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29th Anniversary of Berlin Wall Marked in Joint German Ceremony

August 13, 1990

WEST BERLIN (AP) _ Flowers were laid beside a cross honoring a teen-ager who was slain trying to escape to freedom as Germans from East and West on Monday marked the 29th anniversary of the Berlin Wall.

The ceremony, the first joint memorial of the Aug. 13, 1961, construction of the Berlin Wall, included a prediction by a local politician that the scar left by the crumbling barrier will never end.

East German Defense Minister Rainer Eppelmann demanded criminal probes of those responsible for the shoot-to-kill orders at the wall under the former Communist regime.

Eppelmann said the now-ousted Communist officials must be brought to justice ″in a fair way.″

Communist border soldiers killed 80 East Germans making dashes for freedom at the wall, while hundreds of others were caught and imprisoned for trying.

Germans are engaged in an emotional debate over whether the soldiers themselves should be brought to trial.

″The open wound is closing,″ said prominent West Berlin city councilor Erich Paetzold at the ceremony. ″But a scar will last forever.″

He spoke beside a rough-hewn cross erected in memory of 18-year-old East Berlin worker Peter Fechter, who was shot and bled to death while trying to escape in 1962.

His death has come to symbolize the bitter separation that followed the collapse of Nazi Germany after World War II.

East Germany’s Communists suddenly started erecting the wall, stunning the world 29 years ago, to halt the flow of refugees to the West.

Paetzold said a part of the wall will be preserved ″so that we don’t forget what happened here, so that no one forgets what happened here.″

Despite Paetzold’s promise, it may be difficult to find a suitable memorial site.

Many of the most famous stretches of the wall have been torn down since last fall’s reforms swept East Germany and other countries in Eastern Europe. Other sections have been hacked away by entrepreneurs and souvenir-hunters.

East German and West German newspapers were filled with recollections of the wall Monday.

They included a picture of the wall’s mastermind, Erich Honecker, shown talking to East German troops the month after the wall was built.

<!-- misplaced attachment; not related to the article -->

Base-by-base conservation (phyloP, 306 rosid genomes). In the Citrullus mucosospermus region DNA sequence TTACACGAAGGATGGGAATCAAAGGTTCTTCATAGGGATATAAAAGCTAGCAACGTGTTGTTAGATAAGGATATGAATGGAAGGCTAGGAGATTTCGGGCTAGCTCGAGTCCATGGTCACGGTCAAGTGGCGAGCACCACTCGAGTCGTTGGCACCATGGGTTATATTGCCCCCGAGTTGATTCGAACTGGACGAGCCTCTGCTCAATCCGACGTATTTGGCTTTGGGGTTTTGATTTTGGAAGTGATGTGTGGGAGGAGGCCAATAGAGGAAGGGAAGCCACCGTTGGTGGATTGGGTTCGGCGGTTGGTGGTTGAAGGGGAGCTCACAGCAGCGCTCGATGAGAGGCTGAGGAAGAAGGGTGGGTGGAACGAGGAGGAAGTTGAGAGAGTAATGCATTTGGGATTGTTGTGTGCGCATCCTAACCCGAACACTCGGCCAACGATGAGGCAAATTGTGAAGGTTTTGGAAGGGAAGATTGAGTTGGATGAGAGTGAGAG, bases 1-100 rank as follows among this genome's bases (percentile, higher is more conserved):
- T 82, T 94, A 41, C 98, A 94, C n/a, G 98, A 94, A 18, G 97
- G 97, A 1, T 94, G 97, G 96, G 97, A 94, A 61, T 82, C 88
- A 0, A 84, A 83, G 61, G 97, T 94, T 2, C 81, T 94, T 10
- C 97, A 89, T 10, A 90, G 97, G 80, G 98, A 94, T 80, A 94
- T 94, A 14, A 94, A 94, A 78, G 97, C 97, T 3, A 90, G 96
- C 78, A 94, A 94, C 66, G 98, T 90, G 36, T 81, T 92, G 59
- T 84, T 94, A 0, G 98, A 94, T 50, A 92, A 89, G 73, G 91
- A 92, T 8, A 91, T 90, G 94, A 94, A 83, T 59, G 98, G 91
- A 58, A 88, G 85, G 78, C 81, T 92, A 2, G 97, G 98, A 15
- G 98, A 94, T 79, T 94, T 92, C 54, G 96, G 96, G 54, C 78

Honecker ruled East Germany for 18 years before his ouster last October.

Honecker, 77, is under investigation for possible murder charges stemming from the deaths of those who tried to flee to the West.

On Nov. 9, Honecker’s desperate successors opened the wall in hopes of halting another exodus that already numbered 200,000.

East Berlin’s democratically elected mayor, Tino Schwierzina, reminded the 300 listeners at Monday’s ceremony that the Berlin Wall caused widespread suffering.

″The situation in the German Democratic Republic makes this increasingly clear,″ Schwierzina said. ″We who are living behind the almost disappeared wall need quick and effective help.″

Schwierzina said the nation’s economy was in ″catastrophic″ condition.

East German demands for money from Bonn have led to tensions between the two countries as they head into the last stretch before unification, scheduled for December at latest.

The representatives of the two halves of Berlin spoke at a cross set up in honor of Fechter after his Aug. 17, 1962 death.

Fechter bled for nearly an hour before his body was hauled away.

″Here where Peter Fechter died, we can feel how much suffering the wall caused,″ said the East Berlin mayor.

A weathered photograph of the young man lying in agony is tacked to the cross’ dark wood. More than a dozen large flower arrangements were placed by the cross.

Although the wall has disappeared there, windows on the Eastern side still have the bars that kept people from jumping to freedom from nearby buildings.

In years past, the Communist East Germans marked the wall’s anniversary with bombastic military parades that drew the wrath of the Western Allies.

More than 2.5 million East Germans fled to the West from 1949 until the wall went up.

Communist border soldiers killed more than 200 people attempting to flee from East Berlin or other parts of East Germany to the West.

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